But, thanks to its simplicity, instant bank transfer is among the most popular online payment methods. The question arises: why do banks and Sofortüberweisung not choose to cooperate? Banks and Sofortüberweisung would both benefit from working together. Sofortüberweisung could effectively counter any criticisms it faces, and banks would find a very popular payment method inside their portfolio.

Banks who wish to offer this payment method would have to make money transfers equally as simple as Sofortüberweisung has done previously, and transfers would have to be processed by banks themselves.

A Swiss bank has already implemented such a method. Here, customers choose their favourite direct payment method, without having to bypass their banks’ security mechanisms. Users are involved in payment transactions and can authorise payments, without having to worry about a man-in-the-middle attack.

This makes for a typical win-win situation. For customers, this path is highly desirable.

Dr. Salim Güler

App to date

© Belomlinsky

*ding* – the phone display lights up, in the middle a bright bar spelling out the words: “New message from…” A short click on the corresponding app and, within a moment, the message that was sent off only seconds before, perhaps even from hundreds of kilometres away, opens up. That’s how communication works today: in real-time, on your smartphone, using apps.

The lyrics to a famous old German folk song are as follows: “A birdie comes a-flying, it settles on my foot. It has a note in its beak: a greeting from mother.” (German: „Kommt ein Vogel geflogen, setzt sich nieder auf mein‘ Fuß. Hat ein‘ Zettel im Schnabel: von der Mutter einen Gruß…“).

The song dates back to 1824. Almost 200 years have passed since, and everything has changed. What was once a birdie is now an app: communication. While the bird would take several hours to deliver a message to its recipient, message transfer today only takes a few seconds, if that.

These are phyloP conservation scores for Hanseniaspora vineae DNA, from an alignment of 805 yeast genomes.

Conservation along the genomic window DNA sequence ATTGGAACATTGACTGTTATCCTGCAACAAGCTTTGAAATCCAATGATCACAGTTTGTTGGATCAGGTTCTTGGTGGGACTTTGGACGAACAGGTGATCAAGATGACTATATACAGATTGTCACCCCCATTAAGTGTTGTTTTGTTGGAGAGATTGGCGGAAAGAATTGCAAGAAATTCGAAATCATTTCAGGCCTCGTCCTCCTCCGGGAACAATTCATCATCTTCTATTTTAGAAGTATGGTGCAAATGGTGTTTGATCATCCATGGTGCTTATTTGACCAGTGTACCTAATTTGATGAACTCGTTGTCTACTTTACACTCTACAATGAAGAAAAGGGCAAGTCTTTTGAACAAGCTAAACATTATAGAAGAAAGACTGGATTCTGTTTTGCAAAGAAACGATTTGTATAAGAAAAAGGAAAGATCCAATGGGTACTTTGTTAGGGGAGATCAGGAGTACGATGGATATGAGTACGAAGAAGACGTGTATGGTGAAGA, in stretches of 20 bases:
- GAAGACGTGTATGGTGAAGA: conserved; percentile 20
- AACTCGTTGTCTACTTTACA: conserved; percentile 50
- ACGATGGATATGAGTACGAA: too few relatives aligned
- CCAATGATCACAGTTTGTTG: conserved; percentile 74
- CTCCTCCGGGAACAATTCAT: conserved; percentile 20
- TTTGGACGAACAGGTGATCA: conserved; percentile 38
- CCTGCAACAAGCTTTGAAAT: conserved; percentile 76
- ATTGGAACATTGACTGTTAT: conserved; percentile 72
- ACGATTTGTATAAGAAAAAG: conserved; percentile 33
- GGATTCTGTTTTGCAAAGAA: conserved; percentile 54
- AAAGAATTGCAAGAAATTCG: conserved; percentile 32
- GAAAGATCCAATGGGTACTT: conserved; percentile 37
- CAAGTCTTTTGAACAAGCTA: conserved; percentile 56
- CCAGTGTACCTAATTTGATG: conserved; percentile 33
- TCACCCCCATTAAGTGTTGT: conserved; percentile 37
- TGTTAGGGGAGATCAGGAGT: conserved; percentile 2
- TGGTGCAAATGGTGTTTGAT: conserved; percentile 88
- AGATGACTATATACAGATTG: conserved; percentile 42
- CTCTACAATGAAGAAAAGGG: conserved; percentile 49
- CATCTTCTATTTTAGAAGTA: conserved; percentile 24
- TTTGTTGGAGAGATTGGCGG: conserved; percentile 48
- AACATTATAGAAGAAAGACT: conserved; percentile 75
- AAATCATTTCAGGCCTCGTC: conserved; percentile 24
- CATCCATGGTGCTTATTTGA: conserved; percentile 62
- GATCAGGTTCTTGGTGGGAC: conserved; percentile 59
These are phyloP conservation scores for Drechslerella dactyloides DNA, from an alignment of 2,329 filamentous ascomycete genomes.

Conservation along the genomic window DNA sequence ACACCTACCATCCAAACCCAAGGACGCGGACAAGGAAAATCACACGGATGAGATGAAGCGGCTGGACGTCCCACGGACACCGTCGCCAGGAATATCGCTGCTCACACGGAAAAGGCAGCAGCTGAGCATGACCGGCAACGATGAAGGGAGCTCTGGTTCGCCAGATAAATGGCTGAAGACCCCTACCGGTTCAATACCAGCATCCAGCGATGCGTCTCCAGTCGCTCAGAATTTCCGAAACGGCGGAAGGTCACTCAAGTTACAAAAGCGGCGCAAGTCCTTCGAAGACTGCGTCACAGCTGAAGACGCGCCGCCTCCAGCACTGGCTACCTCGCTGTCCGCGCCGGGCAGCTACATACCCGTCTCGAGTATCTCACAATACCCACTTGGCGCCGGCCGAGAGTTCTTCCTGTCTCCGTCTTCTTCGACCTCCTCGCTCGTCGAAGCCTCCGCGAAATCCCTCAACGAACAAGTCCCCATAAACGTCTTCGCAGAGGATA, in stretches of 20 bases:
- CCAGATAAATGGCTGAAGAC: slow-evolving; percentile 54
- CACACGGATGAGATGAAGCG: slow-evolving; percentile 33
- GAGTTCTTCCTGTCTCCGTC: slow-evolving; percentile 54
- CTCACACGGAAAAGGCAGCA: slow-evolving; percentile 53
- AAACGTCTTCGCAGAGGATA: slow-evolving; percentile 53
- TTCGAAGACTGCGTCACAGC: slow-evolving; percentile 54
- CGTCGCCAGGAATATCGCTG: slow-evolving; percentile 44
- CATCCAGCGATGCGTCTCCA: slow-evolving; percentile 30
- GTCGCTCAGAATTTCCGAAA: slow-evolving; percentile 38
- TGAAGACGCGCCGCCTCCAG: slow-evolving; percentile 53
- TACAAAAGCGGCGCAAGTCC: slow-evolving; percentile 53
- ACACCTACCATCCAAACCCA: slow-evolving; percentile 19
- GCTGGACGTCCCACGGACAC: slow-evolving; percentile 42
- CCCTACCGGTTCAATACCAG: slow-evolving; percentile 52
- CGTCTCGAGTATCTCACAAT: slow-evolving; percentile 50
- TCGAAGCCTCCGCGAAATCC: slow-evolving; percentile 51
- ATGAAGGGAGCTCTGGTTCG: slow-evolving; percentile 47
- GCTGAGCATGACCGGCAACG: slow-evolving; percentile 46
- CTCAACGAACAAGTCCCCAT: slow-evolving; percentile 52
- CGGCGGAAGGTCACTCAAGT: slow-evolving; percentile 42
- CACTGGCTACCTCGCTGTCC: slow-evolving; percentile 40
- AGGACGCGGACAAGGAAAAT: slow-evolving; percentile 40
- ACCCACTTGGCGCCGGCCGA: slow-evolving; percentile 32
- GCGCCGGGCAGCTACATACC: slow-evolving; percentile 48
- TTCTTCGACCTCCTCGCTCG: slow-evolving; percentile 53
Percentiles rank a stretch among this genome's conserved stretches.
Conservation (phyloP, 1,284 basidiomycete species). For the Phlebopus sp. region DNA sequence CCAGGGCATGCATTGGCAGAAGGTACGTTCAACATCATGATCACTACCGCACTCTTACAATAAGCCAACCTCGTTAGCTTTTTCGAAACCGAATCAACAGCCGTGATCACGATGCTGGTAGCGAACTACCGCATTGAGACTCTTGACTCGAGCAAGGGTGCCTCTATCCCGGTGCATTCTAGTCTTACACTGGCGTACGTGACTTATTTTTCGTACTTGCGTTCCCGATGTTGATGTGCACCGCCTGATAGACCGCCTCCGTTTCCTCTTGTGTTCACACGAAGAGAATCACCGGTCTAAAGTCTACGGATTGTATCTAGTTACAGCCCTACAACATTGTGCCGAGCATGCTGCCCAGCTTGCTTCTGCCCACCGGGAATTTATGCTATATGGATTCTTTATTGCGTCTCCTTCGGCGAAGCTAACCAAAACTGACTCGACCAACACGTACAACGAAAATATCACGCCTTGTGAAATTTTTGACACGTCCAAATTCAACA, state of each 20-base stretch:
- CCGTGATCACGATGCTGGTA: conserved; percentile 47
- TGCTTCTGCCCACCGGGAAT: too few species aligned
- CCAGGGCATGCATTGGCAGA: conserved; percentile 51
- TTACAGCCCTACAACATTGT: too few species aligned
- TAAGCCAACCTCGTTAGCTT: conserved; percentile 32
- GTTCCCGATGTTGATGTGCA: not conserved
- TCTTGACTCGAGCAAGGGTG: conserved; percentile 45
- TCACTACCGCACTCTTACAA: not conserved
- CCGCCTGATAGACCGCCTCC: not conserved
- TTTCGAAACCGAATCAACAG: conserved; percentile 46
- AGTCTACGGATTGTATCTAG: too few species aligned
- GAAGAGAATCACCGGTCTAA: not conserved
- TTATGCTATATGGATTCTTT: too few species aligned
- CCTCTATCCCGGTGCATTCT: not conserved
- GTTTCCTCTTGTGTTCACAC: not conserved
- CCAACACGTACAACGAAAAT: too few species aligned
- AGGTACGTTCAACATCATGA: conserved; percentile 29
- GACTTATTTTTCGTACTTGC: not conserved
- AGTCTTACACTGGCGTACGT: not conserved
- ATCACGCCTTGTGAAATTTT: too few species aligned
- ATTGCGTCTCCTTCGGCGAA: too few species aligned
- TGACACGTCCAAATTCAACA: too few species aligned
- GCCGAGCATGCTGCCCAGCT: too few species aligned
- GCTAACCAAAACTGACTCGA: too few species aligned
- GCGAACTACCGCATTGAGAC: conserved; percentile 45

Our new web 2.0 world is all about direct contact, fast data exchange and communication. This is where communication apps come in handy: they are fast, personal, reliable and will definitely be received and read.

But not only the private sector benefits from these new developments. Apps may also act as helpful assistants to corporations: for most business people and employees, smartphones have become as much part of the basic gear as neckties. So why not use mobile devices for fast internal communication as well? Numerous corporations have already implemented this option for different purposes: for internal document access on the road or at external customer meetings, or simply for informing colleagues about one’s whereabouts or arrival time when on the way to a meeting.

Corporate apps are useful companions that can simplify workflows. Some apps enable access to digital staff newspapers, which include news or information about the company and videos or audio files. This allows employees to keep in touch with their company outside of office space and hours or deadlines, which again leads to a stronger identification with the company and its values.

With some apps, employees can send direct feedback and establish contact by means of a dialogue box. “Establishing contact” can also be applied to contact between companies and customers: once the app is installed on the smartphone, any news or offers can be accessed with one simple click. Customers can CHOOSE to receive offers whenever they want, instead of being bombarded by unwanted pop-up ads when checking their e-mails.

To conclude: communication apps are no longer limited to the private sector, but can also provide great benefits to companies, thus making them a welcome addition in comparison to classic communication platforms – and the little birdie with the note in its beak.

Désirée Leisner

Should banks have to decide between innovation and security when it comes to digital strategies?